Mo Coppoletta

Co-owner of Bar Termini and The Family Business in Clerkenwell (London’s original Little Italy), Coppoletta is one of the foremost tattoo artists alive today. “I’m doing less and less,” he says, “because I am dedicating a lot of time to my new venture – design – so I can’t tattoo as much as I used to. These days I collaborate a lot with brands on products and design direction. And I am working with three watch brands, which I can’t reveal at the moment.”

His path to watches was biological. “Being Italian, you get into watches at a very early age. The early-to-mid 1980s was the big time for collecting in Italy – everyone had a Rolex or a Breitling and the passion for watches became a natural thing. Then I left it to pursue other passions and came back strong in 2007. I saw a report from SIHH on Italian television about Jaeger- LeCoultre. I was hooked by the Squadro and then the rest followed.

“When it comes to watches, I go through dry spells and then one thing will kick off the passion again. It is mainly independents – De Bethune, Kari Voutilainen, the Gronëfelds and Sarpaneva – that inspire me.”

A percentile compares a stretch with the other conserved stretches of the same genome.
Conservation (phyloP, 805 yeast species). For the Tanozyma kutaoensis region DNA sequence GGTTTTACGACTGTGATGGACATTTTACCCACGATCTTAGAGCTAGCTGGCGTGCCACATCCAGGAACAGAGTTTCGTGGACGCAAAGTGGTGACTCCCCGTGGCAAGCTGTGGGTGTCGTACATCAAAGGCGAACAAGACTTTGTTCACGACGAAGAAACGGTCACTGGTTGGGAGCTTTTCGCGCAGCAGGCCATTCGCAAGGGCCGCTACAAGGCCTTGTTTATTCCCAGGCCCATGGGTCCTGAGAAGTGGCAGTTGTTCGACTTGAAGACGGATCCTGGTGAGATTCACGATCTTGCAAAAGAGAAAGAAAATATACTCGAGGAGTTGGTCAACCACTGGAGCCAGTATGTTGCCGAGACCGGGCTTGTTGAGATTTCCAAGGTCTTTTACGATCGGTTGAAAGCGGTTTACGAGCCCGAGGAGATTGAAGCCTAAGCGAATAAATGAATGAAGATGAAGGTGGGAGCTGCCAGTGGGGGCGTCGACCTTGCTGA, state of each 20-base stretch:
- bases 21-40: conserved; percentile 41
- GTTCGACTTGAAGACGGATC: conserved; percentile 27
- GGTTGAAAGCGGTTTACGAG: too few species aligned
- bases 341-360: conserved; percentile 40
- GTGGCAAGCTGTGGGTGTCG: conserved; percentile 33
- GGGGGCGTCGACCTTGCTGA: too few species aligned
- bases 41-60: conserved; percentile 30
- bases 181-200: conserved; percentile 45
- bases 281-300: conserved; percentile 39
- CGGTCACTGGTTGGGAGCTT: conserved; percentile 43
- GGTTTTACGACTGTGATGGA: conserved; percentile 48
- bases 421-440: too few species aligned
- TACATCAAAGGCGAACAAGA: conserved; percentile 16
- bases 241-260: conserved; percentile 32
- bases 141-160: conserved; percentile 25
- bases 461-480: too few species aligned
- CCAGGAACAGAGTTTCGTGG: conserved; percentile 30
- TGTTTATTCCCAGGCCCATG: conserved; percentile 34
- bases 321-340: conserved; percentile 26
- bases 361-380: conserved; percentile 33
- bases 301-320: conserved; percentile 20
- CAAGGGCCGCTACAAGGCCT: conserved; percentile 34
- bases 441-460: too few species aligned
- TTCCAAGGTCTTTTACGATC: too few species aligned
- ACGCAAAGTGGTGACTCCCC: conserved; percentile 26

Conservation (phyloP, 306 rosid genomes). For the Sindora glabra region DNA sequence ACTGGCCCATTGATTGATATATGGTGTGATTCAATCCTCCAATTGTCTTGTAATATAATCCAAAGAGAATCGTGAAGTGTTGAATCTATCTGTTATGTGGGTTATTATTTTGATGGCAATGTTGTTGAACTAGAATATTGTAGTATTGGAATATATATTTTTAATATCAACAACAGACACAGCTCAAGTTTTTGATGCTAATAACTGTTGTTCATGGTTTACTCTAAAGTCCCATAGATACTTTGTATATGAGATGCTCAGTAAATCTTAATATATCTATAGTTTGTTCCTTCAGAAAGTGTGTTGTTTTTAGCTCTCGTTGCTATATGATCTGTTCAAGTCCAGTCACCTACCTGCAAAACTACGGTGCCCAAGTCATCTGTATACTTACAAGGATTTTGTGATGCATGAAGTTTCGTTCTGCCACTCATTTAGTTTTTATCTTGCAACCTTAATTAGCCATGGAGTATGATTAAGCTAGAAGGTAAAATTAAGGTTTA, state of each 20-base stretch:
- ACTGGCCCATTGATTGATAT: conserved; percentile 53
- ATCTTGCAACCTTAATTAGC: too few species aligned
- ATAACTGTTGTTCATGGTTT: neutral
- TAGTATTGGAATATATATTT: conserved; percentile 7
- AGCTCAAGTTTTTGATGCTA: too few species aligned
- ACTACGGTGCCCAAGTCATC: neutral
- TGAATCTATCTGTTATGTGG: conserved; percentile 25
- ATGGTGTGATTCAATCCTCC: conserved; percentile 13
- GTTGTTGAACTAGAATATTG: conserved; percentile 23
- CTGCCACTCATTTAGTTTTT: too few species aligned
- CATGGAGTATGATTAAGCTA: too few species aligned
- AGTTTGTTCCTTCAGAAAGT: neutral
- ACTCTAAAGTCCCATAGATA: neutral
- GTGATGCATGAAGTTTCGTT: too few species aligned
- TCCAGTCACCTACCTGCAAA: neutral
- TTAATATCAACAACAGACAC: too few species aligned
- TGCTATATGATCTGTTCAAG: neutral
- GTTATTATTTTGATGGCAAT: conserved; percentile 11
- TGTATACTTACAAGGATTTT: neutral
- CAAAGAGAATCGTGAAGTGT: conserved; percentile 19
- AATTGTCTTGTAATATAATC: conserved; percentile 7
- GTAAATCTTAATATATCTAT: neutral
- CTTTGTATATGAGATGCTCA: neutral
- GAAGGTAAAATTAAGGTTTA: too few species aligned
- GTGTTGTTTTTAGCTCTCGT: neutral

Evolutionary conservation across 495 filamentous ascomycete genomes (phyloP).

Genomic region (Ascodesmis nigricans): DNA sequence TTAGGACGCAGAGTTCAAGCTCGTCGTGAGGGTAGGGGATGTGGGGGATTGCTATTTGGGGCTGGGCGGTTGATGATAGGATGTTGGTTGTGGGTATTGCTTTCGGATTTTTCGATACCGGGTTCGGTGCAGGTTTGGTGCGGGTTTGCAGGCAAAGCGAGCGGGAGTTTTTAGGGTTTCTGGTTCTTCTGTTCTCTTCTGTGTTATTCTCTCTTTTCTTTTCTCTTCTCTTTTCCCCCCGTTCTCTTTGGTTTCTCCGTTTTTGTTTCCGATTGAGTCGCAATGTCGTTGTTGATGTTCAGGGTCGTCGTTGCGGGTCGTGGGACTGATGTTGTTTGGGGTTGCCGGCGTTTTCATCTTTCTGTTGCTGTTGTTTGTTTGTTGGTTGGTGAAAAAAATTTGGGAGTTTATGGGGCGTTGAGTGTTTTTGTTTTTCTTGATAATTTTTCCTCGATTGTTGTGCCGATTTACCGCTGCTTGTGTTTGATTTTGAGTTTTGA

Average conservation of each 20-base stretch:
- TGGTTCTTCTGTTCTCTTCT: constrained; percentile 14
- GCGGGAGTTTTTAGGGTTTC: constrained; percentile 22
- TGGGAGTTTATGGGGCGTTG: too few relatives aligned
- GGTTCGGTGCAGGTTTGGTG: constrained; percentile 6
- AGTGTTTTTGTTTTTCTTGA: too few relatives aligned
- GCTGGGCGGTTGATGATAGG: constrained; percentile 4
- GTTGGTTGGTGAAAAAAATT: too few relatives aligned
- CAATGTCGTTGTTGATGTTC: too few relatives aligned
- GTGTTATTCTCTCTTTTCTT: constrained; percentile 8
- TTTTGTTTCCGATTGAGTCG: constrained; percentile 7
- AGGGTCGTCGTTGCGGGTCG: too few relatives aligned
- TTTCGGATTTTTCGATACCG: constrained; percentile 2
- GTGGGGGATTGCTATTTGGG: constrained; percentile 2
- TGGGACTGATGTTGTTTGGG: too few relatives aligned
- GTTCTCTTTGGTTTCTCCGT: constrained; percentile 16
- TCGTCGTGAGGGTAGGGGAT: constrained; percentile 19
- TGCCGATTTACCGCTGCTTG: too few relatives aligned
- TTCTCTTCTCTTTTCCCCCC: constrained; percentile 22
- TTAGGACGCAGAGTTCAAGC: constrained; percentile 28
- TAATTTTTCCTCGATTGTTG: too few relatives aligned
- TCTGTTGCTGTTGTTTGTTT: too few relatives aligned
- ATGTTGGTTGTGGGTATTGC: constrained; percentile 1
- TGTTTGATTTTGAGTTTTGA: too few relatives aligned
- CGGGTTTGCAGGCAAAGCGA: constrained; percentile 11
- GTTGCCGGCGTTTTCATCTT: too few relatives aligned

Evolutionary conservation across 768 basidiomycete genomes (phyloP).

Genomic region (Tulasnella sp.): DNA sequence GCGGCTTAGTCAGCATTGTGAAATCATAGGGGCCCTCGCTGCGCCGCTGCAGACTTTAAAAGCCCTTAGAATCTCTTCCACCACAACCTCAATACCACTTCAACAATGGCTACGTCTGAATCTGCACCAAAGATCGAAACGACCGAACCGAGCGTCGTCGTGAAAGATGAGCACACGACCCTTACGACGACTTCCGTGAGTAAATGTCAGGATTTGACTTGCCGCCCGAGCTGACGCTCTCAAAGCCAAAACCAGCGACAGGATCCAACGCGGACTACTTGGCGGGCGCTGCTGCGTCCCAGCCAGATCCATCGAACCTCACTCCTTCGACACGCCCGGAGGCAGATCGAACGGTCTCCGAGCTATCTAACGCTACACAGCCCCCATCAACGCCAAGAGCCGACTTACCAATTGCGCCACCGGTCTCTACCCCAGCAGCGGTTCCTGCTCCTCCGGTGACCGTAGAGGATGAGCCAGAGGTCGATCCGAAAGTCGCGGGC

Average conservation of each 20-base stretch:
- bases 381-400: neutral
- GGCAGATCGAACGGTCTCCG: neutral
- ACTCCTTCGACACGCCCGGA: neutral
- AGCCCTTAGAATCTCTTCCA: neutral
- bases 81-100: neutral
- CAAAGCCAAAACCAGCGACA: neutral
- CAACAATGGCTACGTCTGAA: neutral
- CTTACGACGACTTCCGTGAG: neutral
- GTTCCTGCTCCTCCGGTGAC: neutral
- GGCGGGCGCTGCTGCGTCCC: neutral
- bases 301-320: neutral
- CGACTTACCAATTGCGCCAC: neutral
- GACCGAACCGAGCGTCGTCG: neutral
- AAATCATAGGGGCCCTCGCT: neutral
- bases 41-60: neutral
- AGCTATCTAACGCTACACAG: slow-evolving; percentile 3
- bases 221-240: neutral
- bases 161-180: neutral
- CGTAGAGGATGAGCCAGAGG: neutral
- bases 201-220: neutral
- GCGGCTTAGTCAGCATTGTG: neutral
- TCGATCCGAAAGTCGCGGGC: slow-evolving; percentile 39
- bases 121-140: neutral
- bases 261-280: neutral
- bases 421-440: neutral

Now the possessor of “a pretty good collection”, Coppoletta adores fine fashion and shoes. He met Melani at a Bemer show in Milan. “I bought some shoes and we became friends. His straps are beautiful. People overlook straps but I think they are 50 per cent of the look of a watch. I always match my watches to what I am wearing and when I choose a good strap it stays on for a while – but then I change it.”

Andrew Luff

When asked: “What do you do?” Jersey-based, man-of-mystery Andrew Luff replies: “There is no definitive answer. A bit of this, a bit of that. But in my spare time I live and breath watches. About a decade ago, I spent five years living in Geneva where everything is about watches and I got hooked. I always liked watches but the obsession started 11 years ago. Hublot was one of my first big watch buys. They launched the Big Bang in 2005 and I was one of the first customers. I bought two watches, I met Jean-Claude Biver and we hit it off and we became real friends. Now I organise dinners and events for Hublotista, the Hublot Owners Club.”